Exosomes, a new tool in regenerative research, have implications for cardiac and tendon regeneration, wound healing, and incontinence, as well as many other applications.

In the 60 or so years since stem cells were first defined, they've become heralds of a new type of medicine, one that promises to harness the body's healing properties. Stem cells are a sort of cellular blank slate and can be engineered to form any cell in the body. Ones collected from adults can only grow into certain types of tissue or be maintained in a stemlike state.

While a vast storehouse of knowledge on stem cells exists, clinical indications remain elusive. Stem cells are expensive, difficult to transport, and stem cell therapy results are unpredictable. So instead of investigating the actual cell, Mayo researchers are investigating how the cells do their work. Assembled from the Mayo Clinic Van Cleve Cardiac Regenerative Medicine Program, clinicians, and Mayo's business development group, the team is using a new substance linked to stem cells called exosomes, and bringing it to the health care market. While it's not yet known if this product benefits patients, it's a great time to see how a research idea translates into a potential cure.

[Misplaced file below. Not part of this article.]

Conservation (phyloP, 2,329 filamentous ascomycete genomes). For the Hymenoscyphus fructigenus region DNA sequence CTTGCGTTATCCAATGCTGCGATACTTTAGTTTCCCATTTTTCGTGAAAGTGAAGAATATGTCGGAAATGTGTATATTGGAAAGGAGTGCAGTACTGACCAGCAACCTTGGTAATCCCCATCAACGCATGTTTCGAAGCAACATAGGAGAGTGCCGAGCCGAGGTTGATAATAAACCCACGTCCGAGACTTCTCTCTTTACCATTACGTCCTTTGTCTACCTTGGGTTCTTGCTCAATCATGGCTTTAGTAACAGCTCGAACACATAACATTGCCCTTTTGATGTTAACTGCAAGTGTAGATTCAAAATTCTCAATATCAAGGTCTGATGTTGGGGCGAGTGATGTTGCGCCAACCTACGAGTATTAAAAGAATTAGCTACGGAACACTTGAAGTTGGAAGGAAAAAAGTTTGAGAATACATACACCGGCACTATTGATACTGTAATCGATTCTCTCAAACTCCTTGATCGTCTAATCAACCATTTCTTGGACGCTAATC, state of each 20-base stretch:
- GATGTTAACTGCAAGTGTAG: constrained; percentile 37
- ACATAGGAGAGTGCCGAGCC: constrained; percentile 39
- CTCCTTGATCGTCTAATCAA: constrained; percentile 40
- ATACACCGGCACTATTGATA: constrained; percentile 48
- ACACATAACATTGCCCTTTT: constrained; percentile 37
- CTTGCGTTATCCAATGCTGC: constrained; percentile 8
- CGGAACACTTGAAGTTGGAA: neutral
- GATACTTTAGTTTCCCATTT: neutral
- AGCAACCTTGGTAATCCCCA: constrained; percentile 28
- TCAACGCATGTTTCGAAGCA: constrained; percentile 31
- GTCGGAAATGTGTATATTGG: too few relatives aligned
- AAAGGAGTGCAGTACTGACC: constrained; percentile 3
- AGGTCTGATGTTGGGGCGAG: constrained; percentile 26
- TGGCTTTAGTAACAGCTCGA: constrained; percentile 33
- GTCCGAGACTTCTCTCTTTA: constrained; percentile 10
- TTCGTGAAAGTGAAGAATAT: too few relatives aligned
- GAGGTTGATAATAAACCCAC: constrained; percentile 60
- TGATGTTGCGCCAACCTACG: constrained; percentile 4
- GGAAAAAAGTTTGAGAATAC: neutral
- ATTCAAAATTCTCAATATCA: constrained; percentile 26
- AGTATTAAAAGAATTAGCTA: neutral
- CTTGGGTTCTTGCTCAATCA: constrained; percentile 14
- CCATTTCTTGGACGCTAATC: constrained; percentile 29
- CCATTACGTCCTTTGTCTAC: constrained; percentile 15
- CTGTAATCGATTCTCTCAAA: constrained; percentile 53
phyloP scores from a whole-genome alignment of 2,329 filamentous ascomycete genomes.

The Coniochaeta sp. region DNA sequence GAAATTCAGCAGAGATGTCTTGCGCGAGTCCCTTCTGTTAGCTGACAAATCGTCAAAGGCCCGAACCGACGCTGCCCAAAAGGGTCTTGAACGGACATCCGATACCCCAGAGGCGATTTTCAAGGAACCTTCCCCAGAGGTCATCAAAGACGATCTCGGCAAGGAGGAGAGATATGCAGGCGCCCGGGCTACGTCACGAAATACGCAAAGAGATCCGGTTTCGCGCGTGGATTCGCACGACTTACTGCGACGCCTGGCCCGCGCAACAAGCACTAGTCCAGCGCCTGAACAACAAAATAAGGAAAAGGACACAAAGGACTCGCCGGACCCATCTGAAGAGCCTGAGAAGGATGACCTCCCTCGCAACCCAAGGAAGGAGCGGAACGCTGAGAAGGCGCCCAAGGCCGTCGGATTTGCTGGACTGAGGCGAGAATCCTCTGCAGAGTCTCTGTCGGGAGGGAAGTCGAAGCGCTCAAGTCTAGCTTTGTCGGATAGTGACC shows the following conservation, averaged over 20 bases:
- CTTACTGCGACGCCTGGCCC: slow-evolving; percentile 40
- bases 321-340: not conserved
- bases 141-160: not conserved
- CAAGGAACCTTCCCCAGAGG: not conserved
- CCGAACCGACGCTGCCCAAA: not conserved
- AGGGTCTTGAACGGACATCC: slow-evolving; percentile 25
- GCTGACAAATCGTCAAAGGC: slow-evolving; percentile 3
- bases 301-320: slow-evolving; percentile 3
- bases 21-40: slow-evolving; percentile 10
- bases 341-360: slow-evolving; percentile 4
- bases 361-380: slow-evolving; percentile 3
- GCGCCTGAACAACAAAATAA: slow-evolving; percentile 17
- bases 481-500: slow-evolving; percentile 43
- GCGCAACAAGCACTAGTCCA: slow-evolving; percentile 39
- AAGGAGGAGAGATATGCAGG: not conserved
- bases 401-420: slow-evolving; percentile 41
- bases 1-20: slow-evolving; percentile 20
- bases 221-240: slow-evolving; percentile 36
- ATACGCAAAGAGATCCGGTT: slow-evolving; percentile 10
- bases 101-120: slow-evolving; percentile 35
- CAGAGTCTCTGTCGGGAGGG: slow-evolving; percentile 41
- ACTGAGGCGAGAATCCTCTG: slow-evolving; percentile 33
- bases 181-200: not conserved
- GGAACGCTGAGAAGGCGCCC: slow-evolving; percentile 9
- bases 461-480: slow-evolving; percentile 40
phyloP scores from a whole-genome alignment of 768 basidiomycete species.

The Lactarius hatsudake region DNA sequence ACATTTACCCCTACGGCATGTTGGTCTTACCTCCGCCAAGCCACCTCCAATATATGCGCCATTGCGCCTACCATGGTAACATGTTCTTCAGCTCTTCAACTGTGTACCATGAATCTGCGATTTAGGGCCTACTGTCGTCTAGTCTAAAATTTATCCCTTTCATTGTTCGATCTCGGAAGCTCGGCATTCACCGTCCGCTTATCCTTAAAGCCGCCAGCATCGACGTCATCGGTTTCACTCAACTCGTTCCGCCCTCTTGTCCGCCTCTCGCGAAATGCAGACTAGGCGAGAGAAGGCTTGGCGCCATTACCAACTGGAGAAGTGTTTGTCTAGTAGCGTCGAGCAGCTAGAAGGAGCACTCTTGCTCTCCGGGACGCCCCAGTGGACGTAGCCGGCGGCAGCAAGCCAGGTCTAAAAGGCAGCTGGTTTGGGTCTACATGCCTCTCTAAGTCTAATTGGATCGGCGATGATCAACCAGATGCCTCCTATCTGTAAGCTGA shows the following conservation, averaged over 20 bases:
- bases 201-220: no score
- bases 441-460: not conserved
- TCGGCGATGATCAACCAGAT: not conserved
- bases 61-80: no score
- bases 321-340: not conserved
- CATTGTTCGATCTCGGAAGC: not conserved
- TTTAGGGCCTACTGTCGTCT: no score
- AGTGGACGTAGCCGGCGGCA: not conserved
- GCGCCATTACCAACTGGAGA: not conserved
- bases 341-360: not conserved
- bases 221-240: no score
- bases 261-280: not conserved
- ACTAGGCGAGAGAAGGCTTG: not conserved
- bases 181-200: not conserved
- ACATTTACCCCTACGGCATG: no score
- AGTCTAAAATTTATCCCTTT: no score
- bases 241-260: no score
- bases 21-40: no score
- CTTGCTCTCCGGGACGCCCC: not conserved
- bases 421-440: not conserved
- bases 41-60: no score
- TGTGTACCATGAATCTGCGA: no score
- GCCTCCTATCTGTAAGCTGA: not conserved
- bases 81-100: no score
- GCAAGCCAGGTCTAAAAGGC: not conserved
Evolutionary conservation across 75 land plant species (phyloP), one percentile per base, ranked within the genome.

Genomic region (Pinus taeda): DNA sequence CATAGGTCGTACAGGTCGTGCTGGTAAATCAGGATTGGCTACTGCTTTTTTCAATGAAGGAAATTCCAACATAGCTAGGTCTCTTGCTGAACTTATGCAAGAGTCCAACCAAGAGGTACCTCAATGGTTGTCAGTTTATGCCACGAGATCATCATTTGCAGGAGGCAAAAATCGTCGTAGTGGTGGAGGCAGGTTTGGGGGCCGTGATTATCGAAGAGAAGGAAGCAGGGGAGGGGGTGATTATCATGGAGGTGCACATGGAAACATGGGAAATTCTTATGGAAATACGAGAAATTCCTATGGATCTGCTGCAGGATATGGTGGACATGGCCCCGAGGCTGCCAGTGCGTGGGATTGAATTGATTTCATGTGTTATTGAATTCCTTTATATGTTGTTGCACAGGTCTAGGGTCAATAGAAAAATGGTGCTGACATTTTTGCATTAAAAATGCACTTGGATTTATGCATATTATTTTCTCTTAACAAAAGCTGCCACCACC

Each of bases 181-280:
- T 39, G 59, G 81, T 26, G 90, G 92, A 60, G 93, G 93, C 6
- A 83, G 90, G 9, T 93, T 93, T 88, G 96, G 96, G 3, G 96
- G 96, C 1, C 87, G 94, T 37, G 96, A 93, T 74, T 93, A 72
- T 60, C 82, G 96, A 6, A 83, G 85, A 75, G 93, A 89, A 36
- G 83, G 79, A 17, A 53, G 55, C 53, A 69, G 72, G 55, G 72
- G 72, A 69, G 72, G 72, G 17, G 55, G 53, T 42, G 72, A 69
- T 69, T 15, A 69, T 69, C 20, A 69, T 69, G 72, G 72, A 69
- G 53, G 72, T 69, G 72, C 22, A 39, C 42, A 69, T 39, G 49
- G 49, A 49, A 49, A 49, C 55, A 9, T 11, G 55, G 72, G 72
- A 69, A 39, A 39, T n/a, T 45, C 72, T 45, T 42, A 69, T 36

Atta Behfar, M.D., Ph.D., is the director of the Mayo Clinic Van Cleve Cardiac Regenerative Medicine Program and deputy director of Translation for Mayo Clinic's Center for Regenerative Medicine.  This photo was taken prior to the COVID-19 pandemic and masking/social distancing requirements.

Stem Cells to Heal the Heart

Atta Behfar, M.D., Ph.D., is a Mayo Clinic cardiologist. As a graduate student at Mayo in the 1990s, he started one of the first stem cell projects in the lab of Andre Terzic, M.D., Ph.D., the Marriott Family Professor of Cardiovascular Research, and the Marriott Family Director, Comprehensive Cardiac Regenerative Medicine for the Center for Regenerative Medicine. The lab was investigating how to use stem cells to regenerate heart muscle after the damage caused by a heart attack.

"In the early 2000s and even up to 2010, our main focus was to take stem cells and maximize their regenerative power," explains Dr. Behfar. They used a type of cell known as mesenchymal stem cells. These cells are collected from the bone marrow or fat. The team manipulated the mesenchymal stem cells to create a heart regeneration cell, called cardiopoietic stem cells, and studied this cell through preclinical and human clinical trials.

"We did a small phase 2 and a large phase 3 trial with the cardiopoietic stem cells, and we saw benefit in patients but not uniform benefit," says Dr. Behfar. Some patients showed marked improvement, while others showed no change at all. In studying the difference between the participants, the team examined every factor, including the stem cells given to each participant.